Neverwhere is a dark, humorous tale about a mundane everyday guy, who suddenly finds his dull, safe world turned inside out when he decides to help an injured girl he and his fiance find lying on the sidewalk on their way to an important dinner.
Neverwhere’s what-if question is, “What if the discarded elements of society actually had an important role somewhere?” The bums who you pass on the street without noticing are actually a functioning part of an underworld London. Forgotten alleys and train stations also end up here.
Those who have been touched by this unseen world become very easy to ignore. Such is the case with Richard Mayhew, whose act of naive generosity literally ruins his life and earns him the ire of the villainous Messrs Croup and Vandemar, who are the most well-written villains in any novel I’ve read in a long time.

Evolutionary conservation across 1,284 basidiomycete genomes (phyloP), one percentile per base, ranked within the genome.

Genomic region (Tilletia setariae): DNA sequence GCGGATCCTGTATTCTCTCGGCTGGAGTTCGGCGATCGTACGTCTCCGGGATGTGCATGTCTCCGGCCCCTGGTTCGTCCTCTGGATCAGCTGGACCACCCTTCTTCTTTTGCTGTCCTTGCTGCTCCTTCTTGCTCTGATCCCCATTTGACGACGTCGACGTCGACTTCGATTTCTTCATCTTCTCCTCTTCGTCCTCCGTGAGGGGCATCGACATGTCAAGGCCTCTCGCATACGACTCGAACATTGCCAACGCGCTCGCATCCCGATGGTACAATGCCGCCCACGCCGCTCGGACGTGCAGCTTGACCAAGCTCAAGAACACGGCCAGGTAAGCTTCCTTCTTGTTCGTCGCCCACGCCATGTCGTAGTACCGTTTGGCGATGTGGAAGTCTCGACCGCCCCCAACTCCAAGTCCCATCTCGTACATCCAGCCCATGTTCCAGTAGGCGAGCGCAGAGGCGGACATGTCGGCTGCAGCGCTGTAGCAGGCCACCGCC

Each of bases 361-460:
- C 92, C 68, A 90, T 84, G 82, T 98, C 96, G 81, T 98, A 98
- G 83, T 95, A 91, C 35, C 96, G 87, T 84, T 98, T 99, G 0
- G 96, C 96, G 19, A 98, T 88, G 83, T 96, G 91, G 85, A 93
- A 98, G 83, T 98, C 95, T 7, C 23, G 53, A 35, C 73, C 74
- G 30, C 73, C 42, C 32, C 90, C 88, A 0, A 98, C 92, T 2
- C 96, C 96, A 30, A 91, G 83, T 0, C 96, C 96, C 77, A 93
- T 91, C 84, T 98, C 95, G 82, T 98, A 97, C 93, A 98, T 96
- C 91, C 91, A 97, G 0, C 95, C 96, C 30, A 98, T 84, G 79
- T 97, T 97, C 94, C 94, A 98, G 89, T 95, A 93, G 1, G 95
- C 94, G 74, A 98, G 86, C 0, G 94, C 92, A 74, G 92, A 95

Although it didn’t detract from the story at all, it felt like I was missing out on some of the “insider stuff” having never been to London. Such as all of the references to places in London like Harrod’s, Knightsbridge, etc. If you can accept that you might not catch all of the cultural references (or if you already know them or determine that you will look them up when you come to them), Neverwhere is a very entertaining read.